Here are some tips for time management that can help you really have a productive day that allows you to get offline and enjoy life after work!

 

  1. Daily/Weekly To-Do Lists

This is something that has helped me immensely! I tried to get into bullet journaling, but I am not a pinterest-worthy bullet journaler and it didn’t stick. The thing that has stuck is the daily listing of to dos. Every day, I write a list of all the things I want to accomplish either today specifically or this week in general.

 

I don’t know about you, but checking things off of a list is super satisfying for me! I move to dos up from the day before if needed, and I star the things that MUST be done today. Deadlines are written next to the task if there are specific due dates.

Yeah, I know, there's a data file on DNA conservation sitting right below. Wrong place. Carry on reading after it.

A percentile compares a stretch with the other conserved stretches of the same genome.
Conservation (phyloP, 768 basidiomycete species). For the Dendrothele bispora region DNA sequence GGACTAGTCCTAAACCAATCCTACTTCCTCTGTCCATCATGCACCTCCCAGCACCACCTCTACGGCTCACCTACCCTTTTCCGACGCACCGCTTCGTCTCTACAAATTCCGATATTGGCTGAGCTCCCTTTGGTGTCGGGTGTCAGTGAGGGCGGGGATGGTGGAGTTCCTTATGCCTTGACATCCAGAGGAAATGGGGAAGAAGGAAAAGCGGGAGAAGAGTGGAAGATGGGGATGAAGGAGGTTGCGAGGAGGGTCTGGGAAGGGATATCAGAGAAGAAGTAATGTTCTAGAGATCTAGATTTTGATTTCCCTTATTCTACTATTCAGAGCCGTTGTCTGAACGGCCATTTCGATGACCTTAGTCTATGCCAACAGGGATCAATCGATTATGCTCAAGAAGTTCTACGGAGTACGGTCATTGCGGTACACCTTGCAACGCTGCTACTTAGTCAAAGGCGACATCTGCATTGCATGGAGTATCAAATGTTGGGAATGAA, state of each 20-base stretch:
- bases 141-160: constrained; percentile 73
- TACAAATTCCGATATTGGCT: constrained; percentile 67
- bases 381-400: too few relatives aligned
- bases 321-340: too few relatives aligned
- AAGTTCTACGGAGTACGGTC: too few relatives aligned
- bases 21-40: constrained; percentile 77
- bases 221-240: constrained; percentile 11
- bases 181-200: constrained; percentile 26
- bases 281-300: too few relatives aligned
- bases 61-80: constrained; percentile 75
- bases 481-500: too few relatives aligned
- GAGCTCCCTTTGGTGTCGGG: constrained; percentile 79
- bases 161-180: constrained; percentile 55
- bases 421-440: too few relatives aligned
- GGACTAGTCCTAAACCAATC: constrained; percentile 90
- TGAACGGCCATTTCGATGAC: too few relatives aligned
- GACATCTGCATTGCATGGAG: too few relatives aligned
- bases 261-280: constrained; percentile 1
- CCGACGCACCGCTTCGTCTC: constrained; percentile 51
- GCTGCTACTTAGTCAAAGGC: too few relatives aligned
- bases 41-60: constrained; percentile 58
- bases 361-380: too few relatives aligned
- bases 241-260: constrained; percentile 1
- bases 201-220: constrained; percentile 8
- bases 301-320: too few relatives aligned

By rewriting the list daily, I am cementing my tasks in my head and able to really prioritize what needs to be done first.

 

  1. Schedule in Some Down Time

At the office, people get lunch breaks, smoke breaks, walk around breaks, etc. You can’t expect yourself to focus for 8 hours nonstop every day, it just doesn’t happen and isn’t realistic. Instead of giving yourself unrealistic expectations and then being disappointed when you don’t meet them, make sure to give yourself some down time.

 

I start every day with coffee and checking Facebook. I check my email and my social media marketing as well, but I START with coffee, petting my cat, and Facebook before jumping into work.

 

Next, I write my daily todo list, and check my email. At lunch time, I generally log off the computer and eat while I read a book or have a one-sided conversation with my cat. In the afternoon, I might go take a walk, or go to the gym, or just get up and stretch.